“I realized that culture itself was shaped and built upon an old financial system that is systemically skewed against artists and communities,” says Horne. “The operating system of ownership was built in the 1600s with the Dutch East India Trading Company and early Nation States. Like what the fuck is up with that?”
We have the internet now, we can literally create and share information to billions of people all at once, and the ownership system is the same as when people had to get on a boat for 6 months to send a letter. It’s time for an upgrade. Any community on the internet should be able to come together, with capital, and work towards any shared vision. That starts with empowering creators and artists to create and own the culture they’re creating. In the long term this moves to internet communities taking on societal endeavours.”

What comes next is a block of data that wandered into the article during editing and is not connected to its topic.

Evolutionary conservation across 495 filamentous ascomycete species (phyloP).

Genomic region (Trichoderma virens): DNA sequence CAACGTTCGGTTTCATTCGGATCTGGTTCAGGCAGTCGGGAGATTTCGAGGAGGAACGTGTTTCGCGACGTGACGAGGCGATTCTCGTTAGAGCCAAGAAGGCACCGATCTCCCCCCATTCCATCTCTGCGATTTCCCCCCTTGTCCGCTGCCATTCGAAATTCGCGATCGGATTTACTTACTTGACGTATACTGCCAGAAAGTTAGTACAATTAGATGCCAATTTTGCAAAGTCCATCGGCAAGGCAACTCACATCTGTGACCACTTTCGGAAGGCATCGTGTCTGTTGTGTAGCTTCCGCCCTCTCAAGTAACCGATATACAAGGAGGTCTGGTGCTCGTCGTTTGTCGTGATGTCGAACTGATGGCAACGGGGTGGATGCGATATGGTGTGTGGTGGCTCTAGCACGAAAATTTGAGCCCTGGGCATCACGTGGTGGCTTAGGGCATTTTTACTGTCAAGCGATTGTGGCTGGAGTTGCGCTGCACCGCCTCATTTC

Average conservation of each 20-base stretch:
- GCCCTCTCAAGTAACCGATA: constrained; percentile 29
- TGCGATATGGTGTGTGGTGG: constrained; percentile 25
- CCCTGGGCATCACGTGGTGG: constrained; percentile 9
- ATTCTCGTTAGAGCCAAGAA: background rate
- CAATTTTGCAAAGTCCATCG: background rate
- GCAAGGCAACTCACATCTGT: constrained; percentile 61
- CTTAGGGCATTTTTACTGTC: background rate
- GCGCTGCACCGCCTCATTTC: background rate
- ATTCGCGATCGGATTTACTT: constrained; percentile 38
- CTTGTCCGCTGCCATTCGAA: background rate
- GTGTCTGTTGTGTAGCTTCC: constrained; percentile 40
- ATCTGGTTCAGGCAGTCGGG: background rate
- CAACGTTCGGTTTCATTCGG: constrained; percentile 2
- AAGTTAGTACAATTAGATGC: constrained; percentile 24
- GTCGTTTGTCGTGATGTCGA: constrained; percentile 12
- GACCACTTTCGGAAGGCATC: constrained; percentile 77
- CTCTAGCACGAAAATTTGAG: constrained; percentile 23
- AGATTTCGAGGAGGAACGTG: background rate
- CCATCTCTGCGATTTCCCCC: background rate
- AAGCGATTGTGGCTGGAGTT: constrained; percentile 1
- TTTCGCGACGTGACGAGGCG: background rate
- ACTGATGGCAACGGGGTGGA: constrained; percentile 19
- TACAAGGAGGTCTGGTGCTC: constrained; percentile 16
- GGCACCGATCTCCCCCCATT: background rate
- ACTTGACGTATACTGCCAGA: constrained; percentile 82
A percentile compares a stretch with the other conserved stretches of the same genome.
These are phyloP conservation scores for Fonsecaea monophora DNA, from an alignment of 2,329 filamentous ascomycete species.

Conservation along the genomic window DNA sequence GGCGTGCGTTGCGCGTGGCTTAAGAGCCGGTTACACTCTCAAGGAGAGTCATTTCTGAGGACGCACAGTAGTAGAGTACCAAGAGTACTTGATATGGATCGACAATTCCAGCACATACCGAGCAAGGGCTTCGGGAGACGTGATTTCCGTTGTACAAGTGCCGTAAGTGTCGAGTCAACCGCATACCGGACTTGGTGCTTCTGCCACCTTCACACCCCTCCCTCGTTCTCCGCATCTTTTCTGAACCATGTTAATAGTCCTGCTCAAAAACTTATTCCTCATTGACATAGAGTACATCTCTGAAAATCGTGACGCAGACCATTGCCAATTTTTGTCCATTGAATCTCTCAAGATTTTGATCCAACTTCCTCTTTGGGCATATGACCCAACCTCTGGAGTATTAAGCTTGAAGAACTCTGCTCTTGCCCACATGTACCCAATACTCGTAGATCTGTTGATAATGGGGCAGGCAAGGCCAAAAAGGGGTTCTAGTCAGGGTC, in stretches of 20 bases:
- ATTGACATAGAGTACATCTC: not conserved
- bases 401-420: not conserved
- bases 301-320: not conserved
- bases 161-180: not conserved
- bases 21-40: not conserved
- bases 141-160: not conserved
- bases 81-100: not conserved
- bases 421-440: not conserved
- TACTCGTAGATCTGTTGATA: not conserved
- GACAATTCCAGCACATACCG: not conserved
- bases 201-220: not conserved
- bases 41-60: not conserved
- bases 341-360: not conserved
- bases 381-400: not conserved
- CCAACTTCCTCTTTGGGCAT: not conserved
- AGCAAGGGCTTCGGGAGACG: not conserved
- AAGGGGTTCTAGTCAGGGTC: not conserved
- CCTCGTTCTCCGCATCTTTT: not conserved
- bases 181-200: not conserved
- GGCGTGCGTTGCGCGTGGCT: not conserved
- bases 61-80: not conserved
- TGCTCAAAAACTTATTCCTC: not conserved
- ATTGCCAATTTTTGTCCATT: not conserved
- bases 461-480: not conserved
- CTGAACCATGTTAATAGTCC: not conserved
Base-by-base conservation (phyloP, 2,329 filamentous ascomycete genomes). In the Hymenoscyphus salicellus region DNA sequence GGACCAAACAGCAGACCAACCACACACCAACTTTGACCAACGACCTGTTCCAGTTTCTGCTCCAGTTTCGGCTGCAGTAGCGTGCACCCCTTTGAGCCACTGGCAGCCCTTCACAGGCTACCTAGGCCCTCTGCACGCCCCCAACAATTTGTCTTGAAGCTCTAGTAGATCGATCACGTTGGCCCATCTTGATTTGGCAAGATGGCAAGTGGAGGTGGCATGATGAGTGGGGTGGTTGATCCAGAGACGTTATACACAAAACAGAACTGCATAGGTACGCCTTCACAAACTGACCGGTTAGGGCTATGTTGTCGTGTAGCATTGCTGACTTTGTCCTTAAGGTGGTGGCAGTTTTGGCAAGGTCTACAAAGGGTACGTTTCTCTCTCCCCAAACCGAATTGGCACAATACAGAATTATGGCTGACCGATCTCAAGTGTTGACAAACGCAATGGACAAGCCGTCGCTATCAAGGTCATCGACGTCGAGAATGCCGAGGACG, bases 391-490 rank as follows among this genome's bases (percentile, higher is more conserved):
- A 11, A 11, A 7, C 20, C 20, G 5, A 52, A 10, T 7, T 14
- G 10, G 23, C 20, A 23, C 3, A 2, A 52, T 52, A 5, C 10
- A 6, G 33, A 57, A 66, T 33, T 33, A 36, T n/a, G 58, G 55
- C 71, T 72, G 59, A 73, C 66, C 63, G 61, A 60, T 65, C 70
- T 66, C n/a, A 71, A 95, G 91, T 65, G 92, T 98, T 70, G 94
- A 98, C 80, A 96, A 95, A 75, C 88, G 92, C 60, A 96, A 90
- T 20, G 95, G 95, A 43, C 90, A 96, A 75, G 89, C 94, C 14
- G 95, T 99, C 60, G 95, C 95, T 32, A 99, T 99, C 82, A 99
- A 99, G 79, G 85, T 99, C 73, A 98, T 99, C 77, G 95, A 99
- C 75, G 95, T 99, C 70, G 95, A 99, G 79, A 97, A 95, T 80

The answer that they’re working on is called Zora. It’s a marketplace with two main components but one philosophy: sustainable economics for creators.
All too often creators are involved in reaping the rewards for their work only once, but the secondary economy continues to generate value out of their reach. Think of an artist, as an example, that creates a piece and sells it for market value. That’s great, but thereafter, every ounce of work that the artist puts into future work, into building a name and a brand and a community for themselves puts additional value into that piece. The artist never sees a dime from that, relying instead on the value of future releases to pay dividends on the work.